For most of us, performance has always been an important part of this hobby and will be until the sensation from punching the throttle and being shoved back in the seat no longer creates an ear-to-ear grin. However, while acceleration is a thrill, there are occasions when deceleration can create an even greater, albeit less enjoyable sensation often referred to as the pucker factor. Chances are if you drive any car, including a street rod, past the end of your driveway, sooner or later someone is going to do something stupid in your path; it's one of those experiences that makes every nerve ending in your body, particularly those in the seat of your pants, go on red alert. The ability to stop quickly may be the difference between a bent car and a bruised ego (or something much worse) and continuing on your merry way no worse for wear.
When our Road Tour car rolled down the assembly line in 1952, the Chevy was equipped with drum brakes at all four corners that were barely adequate to cope with the speeds generated by the 105-horse inline six. Of course, with the original suspension and 6.70-15-inch bias ply tires, better brakes would probably result in longer skid marks rather than shorter stopping distances. But that was then; now a state-of-the-art Morrison chassis and several times more rubber meets the road, and we needed brakes to match, so we turned to Wilwood for proper stoppers. To give our Chevy whoa commensurate with the go, we opted to have the crew at Woody's Hot Rodz, builders of this year's car, install Wilwood's Superlite Big Brake kits (part number 140-9919-D for the front, 140-9219-D in the rear). The front kits are engineered as complete assemblies for conventional pin, non-ABS front spindles, and the rears include parking brake assemblies.
Here's a look at the components in the kits:
Wilwood has always been a leader in disc brake caliper technology, a theme they continue with the Superlite 6-Piston SL6 Calipers we used on the front of our Chevy. Based on a fully CNC-machined billet body, these calipers use six stainless steel pistons with what is called a differential bore configuration. Adapted from Wilwood's racing technology, it means that the piston sizes are staggered, in pairs, along the length of the caliper body. According to Wilwood, "clamping pressure is proportionately distributed to provide balanced pad loading with even wear properties at all loads and temperatures. Pad life is extended and performance is measurably improved." We all know this, as they really work.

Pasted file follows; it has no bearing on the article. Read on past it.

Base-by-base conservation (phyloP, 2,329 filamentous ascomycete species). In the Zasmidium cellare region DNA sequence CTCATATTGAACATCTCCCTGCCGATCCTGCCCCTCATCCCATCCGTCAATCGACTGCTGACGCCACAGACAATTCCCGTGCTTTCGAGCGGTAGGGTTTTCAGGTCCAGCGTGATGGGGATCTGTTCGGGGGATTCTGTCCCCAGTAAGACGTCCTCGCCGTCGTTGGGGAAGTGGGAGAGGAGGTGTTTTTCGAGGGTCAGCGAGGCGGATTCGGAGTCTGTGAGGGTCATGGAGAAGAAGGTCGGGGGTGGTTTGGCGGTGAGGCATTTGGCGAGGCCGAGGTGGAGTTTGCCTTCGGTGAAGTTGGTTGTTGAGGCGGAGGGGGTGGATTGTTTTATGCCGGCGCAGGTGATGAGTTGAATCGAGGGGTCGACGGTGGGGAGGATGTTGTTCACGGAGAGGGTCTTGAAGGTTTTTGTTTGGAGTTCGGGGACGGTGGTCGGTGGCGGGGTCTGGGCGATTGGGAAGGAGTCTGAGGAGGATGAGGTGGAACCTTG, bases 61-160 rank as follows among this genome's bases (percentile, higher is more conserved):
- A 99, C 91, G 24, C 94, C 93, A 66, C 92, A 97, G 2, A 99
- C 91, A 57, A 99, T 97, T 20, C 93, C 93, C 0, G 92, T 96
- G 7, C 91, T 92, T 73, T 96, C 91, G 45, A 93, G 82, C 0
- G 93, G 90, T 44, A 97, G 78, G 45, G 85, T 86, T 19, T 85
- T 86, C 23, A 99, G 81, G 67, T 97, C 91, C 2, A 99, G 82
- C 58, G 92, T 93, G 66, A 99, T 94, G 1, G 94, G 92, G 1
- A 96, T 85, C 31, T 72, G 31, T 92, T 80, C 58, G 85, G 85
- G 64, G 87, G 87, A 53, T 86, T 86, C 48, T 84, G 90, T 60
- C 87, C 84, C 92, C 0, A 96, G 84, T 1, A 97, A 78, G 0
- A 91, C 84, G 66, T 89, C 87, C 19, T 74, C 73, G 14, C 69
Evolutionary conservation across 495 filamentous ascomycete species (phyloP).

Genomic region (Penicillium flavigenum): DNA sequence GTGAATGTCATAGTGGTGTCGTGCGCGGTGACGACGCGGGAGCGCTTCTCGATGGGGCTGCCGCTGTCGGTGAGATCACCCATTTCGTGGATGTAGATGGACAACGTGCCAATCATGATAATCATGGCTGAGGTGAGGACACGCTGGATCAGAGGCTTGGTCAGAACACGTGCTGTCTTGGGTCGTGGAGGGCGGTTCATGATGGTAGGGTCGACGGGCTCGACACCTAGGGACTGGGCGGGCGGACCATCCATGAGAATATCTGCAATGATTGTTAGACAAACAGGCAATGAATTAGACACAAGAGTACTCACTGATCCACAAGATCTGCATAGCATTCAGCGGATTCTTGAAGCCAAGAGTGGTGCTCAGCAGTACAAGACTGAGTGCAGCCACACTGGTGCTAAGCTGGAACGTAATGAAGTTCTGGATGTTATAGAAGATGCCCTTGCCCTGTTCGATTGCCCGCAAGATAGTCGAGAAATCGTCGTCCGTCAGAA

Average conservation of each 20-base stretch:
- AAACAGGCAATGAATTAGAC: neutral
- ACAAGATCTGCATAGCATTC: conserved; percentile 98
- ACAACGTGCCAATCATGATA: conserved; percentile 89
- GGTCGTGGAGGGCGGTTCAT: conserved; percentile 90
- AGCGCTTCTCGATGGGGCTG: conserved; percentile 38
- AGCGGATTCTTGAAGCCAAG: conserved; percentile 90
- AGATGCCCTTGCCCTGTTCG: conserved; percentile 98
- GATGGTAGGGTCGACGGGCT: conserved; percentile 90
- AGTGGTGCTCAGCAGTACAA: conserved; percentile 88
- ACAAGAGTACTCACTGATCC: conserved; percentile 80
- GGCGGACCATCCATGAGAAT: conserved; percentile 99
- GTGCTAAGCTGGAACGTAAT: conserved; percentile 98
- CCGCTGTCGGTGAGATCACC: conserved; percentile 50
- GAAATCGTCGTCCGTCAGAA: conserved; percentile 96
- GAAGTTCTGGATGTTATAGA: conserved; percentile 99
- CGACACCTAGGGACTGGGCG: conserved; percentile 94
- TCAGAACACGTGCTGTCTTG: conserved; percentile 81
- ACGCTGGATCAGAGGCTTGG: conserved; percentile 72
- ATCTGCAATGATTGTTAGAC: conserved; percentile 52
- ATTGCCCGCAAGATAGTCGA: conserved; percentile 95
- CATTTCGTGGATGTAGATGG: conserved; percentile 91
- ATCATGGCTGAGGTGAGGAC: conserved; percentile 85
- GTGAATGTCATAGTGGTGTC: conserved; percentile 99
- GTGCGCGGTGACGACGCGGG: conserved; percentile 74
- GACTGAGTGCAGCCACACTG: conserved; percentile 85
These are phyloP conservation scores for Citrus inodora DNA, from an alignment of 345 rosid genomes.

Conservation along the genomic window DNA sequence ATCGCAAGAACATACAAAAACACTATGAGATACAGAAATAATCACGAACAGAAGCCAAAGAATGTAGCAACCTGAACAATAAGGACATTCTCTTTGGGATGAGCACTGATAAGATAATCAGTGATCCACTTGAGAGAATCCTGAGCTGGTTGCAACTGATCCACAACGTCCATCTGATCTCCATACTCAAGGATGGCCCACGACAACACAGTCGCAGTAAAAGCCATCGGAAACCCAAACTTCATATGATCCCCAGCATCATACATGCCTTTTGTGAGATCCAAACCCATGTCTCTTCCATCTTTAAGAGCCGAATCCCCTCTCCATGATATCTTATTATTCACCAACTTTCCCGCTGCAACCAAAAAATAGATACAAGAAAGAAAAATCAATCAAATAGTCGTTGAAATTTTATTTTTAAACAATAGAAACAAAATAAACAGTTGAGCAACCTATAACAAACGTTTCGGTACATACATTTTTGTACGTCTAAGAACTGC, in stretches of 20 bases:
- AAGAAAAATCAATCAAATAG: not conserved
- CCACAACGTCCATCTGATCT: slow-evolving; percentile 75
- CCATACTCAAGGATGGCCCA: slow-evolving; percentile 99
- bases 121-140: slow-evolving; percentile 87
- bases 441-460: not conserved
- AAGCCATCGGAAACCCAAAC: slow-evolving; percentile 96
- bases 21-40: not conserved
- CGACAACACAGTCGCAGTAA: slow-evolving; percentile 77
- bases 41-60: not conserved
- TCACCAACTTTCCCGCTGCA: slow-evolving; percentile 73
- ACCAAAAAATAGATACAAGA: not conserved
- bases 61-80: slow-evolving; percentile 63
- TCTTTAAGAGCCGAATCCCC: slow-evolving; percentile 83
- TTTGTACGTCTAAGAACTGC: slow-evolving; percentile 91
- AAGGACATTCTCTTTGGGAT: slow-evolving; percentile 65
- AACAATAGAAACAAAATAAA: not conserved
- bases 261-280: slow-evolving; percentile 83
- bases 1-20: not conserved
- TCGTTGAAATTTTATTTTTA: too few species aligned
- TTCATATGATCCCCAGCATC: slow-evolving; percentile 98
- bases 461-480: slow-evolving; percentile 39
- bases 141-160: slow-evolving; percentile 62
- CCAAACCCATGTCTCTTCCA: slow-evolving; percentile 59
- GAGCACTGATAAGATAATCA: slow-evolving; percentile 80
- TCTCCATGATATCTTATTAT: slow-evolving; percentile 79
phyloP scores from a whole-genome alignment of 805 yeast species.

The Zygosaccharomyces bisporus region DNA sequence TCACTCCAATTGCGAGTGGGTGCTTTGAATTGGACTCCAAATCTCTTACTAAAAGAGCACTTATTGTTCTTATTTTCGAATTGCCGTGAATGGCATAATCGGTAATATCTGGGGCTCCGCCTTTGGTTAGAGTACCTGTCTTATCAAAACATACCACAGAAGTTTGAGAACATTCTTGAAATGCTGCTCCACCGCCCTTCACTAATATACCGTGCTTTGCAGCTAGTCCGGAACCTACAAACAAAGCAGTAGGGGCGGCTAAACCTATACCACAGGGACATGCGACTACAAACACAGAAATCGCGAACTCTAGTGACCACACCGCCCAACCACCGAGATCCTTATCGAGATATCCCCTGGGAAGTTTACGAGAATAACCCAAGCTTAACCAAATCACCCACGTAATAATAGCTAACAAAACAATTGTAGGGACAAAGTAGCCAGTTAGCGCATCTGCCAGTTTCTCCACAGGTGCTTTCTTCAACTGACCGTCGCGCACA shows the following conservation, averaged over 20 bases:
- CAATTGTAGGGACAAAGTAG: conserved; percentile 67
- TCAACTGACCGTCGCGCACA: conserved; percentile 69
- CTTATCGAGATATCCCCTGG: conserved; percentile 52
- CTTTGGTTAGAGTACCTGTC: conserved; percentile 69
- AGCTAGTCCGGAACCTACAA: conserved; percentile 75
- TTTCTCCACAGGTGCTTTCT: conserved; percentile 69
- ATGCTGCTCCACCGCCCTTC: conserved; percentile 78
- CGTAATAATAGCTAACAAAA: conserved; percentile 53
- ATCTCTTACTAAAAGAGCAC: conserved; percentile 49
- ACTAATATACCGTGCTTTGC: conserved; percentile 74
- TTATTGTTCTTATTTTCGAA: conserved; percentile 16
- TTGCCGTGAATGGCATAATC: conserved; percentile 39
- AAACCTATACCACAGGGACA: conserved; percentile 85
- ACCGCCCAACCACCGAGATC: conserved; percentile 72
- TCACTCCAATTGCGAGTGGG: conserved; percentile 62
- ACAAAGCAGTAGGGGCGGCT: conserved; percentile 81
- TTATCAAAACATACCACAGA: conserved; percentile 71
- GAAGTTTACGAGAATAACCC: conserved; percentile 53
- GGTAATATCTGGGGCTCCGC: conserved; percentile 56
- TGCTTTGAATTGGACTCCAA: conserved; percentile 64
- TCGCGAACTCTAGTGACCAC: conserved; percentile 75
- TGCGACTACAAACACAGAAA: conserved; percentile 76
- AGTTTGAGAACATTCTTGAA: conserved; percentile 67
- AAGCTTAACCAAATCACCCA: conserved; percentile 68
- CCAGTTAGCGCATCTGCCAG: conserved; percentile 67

In the rear we used Superlite 4R calipers. Also made from billet aluminum, these four-piston calipers are said to have the highest clamping efficiency and the lowest deflection of any caliper in its class.
Another unique feature found on both styles of calipers is described as radial mounting--it allows for adjusting the caliper in two planes (closer or further from the centerline of the spindle pin or axle on one plane--centering the pads over the rotor on the other).
The front hubs are forged from aluminum, then CNC-machined. They come complete with bearing races installed and new bearings, grease seals, screw-on billet aluminum hubcaps, and 1/2-20 RH grade-8 wheel studs.
Think of these as the mounts for the rotors. The hats bolt to the hubs, and the rotors bolt to the hats.
Wilwood offers two styles of rotors: SRP rotors are cross-drilled and have slots in the faces not only for aesthetics, but the venting and cleaning action of the holes and slots reduce pad glaze, dissipate surface heat, and minimize irregular pad build-up on the rotor faces. To prevent corrosion, SRP rotors are treated with a silver zinc wash. GT rotors have asymmetrical face slotting and individual dynamic balancing, but are not cross-drilled. We went with the 13-inch SRP versions for front and rear.